Wine, Soil, Mistakes & Learning

Last week on my way to our French farm, I accompanied my brother to a wine fair featuring producers who use a minimum of additives, particularly sulphites. Non-organic winemakers often liberally use this hangover-inducing preservative to stabilise their products. Having sniffed, swilled and mostly spat our way round, we met a Spanish winemaker who added no sulphites at all. His wine seemed wonderful, so I asked how he achieved what non-organic winemakers say is impossible. When pushed, he conceded his wine occasionally went wrong, but he embraced these mistakes as part of his learning; they helped him to develop his understanding of how to make excellent, unadulterated wine. I also sensed that he relished the challenge; it was what he was put on this planet to do.

I travelled on to our French farm, where we have grown some fine crops of lettuce, cabbage, kohlrabi and parsley, but it has also been a frustrating season and we have made mistakes under pressure. It has been challenging back home too; we were unable to plant through the relentlessly wet and cold April, so the lettuce, chard, spinach, courgettes and beetroot will be delayed until mid June. As a result, we’re having to import more veg than we would like, making it harder to control the quality.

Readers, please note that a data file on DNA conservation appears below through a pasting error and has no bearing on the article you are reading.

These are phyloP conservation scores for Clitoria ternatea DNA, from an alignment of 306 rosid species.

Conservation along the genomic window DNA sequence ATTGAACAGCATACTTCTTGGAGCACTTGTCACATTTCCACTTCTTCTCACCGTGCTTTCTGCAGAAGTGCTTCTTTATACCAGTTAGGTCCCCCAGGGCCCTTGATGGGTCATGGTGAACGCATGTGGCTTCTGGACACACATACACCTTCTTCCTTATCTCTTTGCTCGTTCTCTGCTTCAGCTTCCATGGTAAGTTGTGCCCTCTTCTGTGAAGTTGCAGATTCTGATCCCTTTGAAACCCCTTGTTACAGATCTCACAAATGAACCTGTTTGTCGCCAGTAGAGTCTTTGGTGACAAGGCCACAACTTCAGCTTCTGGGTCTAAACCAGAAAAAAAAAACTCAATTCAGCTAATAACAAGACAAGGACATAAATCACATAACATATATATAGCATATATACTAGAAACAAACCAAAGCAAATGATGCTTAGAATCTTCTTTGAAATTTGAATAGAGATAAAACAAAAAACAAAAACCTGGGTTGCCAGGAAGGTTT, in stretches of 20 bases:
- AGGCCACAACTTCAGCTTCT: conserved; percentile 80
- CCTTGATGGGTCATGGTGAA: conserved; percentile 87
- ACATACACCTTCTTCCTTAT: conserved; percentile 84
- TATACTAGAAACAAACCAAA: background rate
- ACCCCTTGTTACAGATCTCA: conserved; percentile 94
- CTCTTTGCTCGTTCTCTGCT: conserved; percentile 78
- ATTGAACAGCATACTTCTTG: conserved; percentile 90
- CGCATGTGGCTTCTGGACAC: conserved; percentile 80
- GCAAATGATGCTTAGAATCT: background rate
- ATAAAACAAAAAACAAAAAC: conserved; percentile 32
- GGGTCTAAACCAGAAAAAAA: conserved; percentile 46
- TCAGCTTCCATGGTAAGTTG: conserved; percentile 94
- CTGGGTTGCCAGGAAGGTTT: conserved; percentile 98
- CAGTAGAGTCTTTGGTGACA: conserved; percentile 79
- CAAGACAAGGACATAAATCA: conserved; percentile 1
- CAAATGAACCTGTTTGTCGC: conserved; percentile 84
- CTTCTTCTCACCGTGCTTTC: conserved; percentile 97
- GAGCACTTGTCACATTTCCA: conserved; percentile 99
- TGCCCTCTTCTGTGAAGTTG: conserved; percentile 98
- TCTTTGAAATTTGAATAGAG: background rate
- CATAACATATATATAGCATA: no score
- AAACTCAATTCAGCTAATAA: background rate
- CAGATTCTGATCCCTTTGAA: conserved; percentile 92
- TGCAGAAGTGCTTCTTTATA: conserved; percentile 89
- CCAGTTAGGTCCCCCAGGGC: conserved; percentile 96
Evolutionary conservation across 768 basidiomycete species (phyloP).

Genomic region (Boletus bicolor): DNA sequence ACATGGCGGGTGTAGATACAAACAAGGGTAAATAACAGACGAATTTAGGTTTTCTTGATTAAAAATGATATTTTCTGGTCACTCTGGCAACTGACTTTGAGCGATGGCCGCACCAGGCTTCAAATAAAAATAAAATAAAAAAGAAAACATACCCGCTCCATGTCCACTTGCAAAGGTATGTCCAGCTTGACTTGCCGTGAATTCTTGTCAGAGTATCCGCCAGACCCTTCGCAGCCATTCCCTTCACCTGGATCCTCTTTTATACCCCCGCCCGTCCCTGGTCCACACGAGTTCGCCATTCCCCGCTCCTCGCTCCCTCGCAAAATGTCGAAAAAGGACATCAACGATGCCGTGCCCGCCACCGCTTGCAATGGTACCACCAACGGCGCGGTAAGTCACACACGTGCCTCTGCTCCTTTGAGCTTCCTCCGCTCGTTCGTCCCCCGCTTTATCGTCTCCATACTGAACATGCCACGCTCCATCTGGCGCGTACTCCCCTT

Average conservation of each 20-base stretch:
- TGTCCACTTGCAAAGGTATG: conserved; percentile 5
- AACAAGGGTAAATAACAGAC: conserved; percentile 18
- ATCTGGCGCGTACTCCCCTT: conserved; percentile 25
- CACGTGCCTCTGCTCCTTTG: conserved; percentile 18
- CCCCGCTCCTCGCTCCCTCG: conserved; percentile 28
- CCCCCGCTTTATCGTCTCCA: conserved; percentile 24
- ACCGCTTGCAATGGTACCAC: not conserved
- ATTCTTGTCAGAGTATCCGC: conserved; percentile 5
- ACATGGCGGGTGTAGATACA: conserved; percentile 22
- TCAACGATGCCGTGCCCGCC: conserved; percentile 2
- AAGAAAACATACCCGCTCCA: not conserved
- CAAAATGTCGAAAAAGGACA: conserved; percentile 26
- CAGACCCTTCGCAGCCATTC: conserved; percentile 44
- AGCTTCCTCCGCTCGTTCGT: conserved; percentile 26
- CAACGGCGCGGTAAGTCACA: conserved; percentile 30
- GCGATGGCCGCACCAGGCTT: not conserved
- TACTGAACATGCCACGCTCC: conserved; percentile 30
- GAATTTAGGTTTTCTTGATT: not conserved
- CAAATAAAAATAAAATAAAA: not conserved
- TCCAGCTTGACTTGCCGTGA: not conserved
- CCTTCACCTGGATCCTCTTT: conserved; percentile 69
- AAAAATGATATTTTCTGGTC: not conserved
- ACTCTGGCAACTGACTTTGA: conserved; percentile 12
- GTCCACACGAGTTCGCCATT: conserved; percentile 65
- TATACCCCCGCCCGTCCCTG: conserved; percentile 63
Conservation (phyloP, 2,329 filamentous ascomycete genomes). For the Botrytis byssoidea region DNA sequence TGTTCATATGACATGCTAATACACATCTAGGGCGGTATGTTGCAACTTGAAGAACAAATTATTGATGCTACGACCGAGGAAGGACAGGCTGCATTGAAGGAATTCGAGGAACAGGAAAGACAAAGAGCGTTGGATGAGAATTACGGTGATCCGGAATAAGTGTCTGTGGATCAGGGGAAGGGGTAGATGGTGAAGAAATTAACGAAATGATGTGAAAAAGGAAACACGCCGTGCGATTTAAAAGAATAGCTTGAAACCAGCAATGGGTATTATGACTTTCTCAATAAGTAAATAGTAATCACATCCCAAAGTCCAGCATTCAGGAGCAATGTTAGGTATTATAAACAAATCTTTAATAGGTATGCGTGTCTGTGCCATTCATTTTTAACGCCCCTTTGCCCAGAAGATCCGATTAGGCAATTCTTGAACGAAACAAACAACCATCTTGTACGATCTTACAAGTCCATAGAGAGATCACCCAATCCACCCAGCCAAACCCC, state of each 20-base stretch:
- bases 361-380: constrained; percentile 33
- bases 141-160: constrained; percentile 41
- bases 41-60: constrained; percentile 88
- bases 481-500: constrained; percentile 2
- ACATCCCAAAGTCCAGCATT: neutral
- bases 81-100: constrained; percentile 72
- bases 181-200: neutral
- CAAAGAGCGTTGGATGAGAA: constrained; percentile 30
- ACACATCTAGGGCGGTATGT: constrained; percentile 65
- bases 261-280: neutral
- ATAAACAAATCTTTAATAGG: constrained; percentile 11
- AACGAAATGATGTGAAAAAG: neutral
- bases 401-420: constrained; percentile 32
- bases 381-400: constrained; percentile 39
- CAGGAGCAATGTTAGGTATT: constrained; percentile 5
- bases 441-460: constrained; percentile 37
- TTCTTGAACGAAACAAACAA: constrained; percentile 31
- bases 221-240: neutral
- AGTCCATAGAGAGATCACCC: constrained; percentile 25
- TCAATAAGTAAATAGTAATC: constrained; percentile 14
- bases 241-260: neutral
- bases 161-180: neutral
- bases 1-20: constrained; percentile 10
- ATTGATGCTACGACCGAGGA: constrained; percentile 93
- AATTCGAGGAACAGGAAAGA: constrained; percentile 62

On the French farm, chemicals seem tempting. Pushed on with artificial fertiliser, the soil compaction and leaching might not have shown in the carrots; with fungicide seed treatment the waterlogged sweetcorn might have survived; with herbicides the poor growth in the carrots and leeks would not have let the weeds dominate. With a chemical arsenal I might have felt great mastery, but it would also avoid me contemplating how foolish it was to ignore the advice of Didier (who has farmed this land for 40 years) not to crop the heavy, poorly drained land so early. I would be ignorant, arrogant and perhaps rich; a bit like some chemical farmers, food processors and a few bankers, but I would never appreciate the joy and ultimate satisfaction of a sustainable partnership with my soil. But the most disturbing and ultimately dangerous aspect of the control afforded by short term fixes like added sulphites in wine, ammonium nitrates on cabbages, GM and most food additives, is that they hide our mistakes for long enough to prevent us from learning from them.

Guy Watson

bank holiday deliveries

We’ll be delivering as normal over the upcoming bank holidays. So look out for your delivery on your normal day.